interpretations are not just the constructs of radical interpreters and hearers; speakers are guided in their use by interpretations. In being guided by a scheme of interpretation a speaker intends to uphold patterns of use: those patterns that would ground the interpretative scheme. Because these patterns of use are objects of the speaker's intentions they are not mere regularities, but regularities to which she intends to accord, regularities to which she is bound by her linguistic intentions. Her use is thus subject to standards, in the absence of which it is mere babbling. So the argument is very simple. It depends on the radical interpreter to make plain the primacy of regularities of use and then uses the fact that interpreters (or hearers) are speakers too in order to show that these patterns of use acquire normative significance. (p. 132)

Weiss takes issue with those who have recently argued vigorously that meaning is not normative in any nontrivial sense of the word (Boghossian, Hattiangadi), that any "ought" contained in our semantic talk is at most instrumental and hence dispensable. I am happy to join him in his campaign against the anti-normativists, but I would prefer to use different weapons. Weiss grants the anti-normativists that it is unwarranted to assume that if a speaker S means that F by the sentence s, then she ought to assert s only if F; his proposal is that while this assumption is unwarranted, we may safely assume that if S means that F by s, then she ought to assert S only if s intends to assert that F. I would not grant this. It seems to me that the rules of language do make us assert what is true, not because of any norm over and above the rules of language, but because truth is nothing else than correct assertability (where this is, to be sure, one kind of correctness among others that we can think of in relation to language). Hence it seems to me that just as a chess player who takes a piece to be a bishop ought to move it only diagonally (otherwise it would be an error -- independently of any intention the player may or may not have), a language speaker ought to use sentences according to the rules of language. I think that to assert "It is raining" on a cloudless day is simply incorrect (incorrect, that is, in the sense of correctness that amounts to truth; it might be simultaneously correct in some other sense). This does not in any way contradict the fact that we may intend to assert it despite this incorrectness, perhaps by way of irony.

Weiss considers Dummett's criticism of the Davidsonian project of radical interpretation, and portrays the difference between the two philosophers as the difference between aiming at a "radical" versus a "robust" theory of meaning. It is only later that it becomes clear how deep Weiss's doubts about the entire Davidsonian project of radical interpretation are, but already here he presents some arguments pro Dummett and contra Davidson. Perhaps the most telling point is the one related to the joke where a person is asked whether she can speak Spanish and answers "I do not know, I haven't tried". Weiss then claims:

Dummett diagnoses the humor as stemming from an absurdity. In some cases there is obviously no absurdity in a similar remark: just imagine that the character had been asked whether or not she can swim or ride a bicycle. In cases such as these one can have a clear conception of the capacity in question in advance of possessing it but in the linguistic case it makes no sense to suppose that the character can conceive of what it is to speak Spanish in advance of speaking it. (p. 169)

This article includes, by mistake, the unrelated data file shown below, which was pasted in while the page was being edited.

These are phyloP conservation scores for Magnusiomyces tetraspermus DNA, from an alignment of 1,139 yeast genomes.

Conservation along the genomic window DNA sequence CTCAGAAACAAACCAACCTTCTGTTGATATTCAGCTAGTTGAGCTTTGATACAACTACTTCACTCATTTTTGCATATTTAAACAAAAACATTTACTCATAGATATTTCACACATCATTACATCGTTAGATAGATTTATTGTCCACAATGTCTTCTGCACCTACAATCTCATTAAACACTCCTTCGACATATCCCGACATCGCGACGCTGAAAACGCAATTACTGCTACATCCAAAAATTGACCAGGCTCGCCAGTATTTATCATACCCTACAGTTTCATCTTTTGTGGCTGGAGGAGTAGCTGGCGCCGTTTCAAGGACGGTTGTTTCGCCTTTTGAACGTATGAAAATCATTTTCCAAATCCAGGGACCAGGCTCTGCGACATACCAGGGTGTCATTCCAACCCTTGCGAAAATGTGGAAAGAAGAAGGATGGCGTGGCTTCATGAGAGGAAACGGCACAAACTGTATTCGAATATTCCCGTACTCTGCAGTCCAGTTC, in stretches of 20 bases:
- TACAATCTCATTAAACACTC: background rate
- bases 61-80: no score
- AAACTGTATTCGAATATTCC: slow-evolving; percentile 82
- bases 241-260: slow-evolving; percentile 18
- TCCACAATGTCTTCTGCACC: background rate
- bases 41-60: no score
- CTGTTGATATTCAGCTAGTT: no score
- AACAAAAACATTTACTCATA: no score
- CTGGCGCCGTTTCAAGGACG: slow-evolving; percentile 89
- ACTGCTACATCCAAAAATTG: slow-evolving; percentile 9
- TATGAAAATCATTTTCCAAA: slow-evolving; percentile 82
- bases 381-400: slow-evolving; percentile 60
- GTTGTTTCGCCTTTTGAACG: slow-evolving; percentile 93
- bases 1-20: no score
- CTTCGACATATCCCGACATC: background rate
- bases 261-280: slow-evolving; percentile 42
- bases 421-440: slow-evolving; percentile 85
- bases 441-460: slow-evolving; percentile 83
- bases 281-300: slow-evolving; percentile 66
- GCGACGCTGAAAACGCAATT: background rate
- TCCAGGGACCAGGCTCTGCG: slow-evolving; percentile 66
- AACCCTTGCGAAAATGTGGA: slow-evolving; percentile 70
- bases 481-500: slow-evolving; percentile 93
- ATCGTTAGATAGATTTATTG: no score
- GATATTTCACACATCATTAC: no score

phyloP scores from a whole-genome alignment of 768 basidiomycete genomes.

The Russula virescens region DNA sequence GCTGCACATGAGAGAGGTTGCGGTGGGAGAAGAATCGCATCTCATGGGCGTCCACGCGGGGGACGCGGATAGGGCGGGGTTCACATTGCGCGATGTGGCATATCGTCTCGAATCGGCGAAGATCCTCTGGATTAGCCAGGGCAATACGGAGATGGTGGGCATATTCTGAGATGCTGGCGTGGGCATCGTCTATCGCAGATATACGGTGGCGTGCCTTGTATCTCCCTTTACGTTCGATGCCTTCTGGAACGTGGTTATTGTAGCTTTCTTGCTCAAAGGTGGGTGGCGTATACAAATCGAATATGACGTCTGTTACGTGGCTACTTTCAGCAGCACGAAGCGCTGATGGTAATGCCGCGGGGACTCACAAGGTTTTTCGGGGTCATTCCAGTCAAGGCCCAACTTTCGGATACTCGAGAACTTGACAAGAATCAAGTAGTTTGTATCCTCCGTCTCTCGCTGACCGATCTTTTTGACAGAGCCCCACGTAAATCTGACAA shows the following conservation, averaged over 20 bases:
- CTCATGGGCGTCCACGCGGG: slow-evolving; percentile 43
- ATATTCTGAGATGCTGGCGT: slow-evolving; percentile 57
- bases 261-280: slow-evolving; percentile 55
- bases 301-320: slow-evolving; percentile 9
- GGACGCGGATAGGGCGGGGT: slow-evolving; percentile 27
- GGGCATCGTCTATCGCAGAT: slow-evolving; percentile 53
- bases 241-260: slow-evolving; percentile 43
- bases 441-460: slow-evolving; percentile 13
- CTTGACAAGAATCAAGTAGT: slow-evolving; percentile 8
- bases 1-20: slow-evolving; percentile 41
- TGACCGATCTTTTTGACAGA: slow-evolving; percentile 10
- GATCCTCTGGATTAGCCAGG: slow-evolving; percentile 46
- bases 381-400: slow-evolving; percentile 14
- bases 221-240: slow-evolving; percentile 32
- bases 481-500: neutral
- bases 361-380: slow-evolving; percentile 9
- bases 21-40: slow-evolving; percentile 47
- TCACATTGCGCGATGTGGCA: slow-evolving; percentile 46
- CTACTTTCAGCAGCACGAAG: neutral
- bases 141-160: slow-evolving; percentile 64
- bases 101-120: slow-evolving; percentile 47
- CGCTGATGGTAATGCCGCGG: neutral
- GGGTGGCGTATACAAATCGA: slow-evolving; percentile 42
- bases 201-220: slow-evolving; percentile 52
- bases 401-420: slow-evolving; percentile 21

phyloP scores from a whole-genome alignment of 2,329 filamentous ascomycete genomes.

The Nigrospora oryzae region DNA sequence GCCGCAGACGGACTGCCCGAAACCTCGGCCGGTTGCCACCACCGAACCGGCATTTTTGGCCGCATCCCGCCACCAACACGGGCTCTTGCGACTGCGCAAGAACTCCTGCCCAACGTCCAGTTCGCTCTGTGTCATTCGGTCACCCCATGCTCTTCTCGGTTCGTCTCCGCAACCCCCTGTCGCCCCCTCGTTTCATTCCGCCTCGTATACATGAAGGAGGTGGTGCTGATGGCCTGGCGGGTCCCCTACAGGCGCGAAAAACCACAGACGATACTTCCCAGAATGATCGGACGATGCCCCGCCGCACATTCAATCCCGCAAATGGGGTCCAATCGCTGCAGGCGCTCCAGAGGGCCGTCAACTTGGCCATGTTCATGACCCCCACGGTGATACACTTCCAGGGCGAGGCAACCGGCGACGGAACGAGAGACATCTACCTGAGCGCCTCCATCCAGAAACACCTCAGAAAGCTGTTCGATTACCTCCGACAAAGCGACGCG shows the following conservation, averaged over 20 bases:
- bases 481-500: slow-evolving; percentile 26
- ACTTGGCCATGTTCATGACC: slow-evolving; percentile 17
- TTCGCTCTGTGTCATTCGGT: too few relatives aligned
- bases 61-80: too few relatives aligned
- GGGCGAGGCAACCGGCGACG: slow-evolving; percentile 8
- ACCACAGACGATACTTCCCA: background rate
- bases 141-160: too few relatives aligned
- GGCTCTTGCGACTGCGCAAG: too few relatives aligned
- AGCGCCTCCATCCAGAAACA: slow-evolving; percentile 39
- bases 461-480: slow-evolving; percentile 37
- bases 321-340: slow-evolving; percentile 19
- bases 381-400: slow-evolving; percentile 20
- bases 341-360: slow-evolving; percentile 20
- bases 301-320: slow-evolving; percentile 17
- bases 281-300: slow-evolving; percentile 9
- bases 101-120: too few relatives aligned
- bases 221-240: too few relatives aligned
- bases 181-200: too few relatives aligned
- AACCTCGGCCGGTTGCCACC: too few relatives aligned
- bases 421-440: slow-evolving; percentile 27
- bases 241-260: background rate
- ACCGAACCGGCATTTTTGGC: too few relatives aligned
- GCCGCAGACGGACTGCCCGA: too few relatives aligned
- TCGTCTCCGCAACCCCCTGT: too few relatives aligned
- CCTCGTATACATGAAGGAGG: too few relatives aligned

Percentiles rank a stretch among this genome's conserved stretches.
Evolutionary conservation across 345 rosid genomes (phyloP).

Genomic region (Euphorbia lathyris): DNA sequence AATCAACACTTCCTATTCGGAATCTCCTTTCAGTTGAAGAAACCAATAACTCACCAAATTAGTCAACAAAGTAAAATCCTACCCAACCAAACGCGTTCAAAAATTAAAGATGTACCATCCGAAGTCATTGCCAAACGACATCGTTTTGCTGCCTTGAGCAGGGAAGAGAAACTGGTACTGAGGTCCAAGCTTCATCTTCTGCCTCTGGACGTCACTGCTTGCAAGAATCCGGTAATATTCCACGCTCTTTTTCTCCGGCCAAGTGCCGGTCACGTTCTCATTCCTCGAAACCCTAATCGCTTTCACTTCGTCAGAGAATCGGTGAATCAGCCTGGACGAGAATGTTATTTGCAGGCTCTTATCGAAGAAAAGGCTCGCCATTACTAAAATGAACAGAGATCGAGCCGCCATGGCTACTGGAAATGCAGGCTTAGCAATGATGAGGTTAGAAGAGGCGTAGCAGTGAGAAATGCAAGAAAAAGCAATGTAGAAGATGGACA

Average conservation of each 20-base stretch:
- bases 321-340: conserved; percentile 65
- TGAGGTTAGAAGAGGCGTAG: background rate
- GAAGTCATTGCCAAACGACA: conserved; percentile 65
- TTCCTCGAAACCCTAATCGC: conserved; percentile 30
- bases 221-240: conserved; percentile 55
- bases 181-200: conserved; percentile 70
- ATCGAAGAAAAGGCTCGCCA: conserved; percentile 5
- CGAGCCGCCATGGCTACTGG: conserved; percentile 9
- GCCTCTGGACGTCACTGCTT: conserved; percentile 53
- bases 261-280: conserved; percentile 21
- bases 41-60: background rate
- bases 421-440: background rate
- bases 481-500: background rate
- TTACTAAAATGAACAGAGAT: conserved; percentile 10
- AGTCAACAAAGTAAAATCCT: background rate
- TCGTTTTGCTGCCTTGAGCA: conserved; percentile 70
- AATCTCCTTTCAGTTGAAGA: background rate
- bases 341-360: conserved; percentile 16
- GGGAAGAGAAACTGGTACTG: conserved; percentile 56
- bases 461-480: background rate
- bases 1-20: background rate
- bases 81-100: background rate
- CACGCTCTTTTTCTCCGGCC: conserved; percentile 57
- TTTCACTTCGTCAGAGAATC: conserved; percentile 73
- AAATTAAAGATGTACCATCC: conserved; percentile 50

This is surely a deep observation: Weiss interprets it as showing that knowledge of a language, though it may be thought of as a kind of know how, differs importantly from such skills as knowing how to swim. I would add that it is precisely this overhasty assimilation of language to the more practical skills that feeds the theory Davidson develops in his "Nice Derrangement of Epithaphs".

Now it becomes explicit that Weiss has serious doubts about the very concept of radical interpretation: he sees the project as based on the idea that whereas it is true that we must have learned language from scratch, it does not follow that there must be a way of describing its usage in some 'neutral' terms, uncontaminated by the concepts we possess thanks to our mastering language -- i.e., in terms that would be, as it were, 'the world's own', not ours. But this, Weiss urges, is a hopeless project. Thus, instead of a radical interpretation, Weiss argues for a similar, but different project that he calls robust interpretation and that takes seriously Dummett's criticism of Davidson.

When Weiss puts all his cards on the table, his account of the relationship between language and the world, underlying the understanding of language to which he converges throughout the book, is a view he calls "modest realism" that is condensed into the following four points (p. 217):

(i) realism is constituted not by a relation of the practice to something external to it but by its own internal richness, for instance, the necessity of an appropriate policing practice for any apparently rule-governed practice;

(ii) the world we describe is conditioned by our means of describing it;

(iii) the position is established by showing that it is the only position that coheres with our self-conception -- here as beings capable of binding their use to a norm;

(iv) although we cannot make sense of the idea in full detail given the contingency we discover at the base of our practice, we must admit the possibility of alternative practices, alternatives based in different forms of life.

This clarifies Weiss own position vis-à-vis not only those of Davidson and Dummett, but also other contemporary thinkers of a similar provenance, e.g., McDowell or Brandom. It seems to me that out of them, Brandom is Weiss's most natural ally, although he obviously does not want to be anybody's blind follower, thinking things through in his own way without paying excessive attention to the authorities. To follow him on his path through the labyrinth of language is not only very enlightening; it is also a great enjoyment.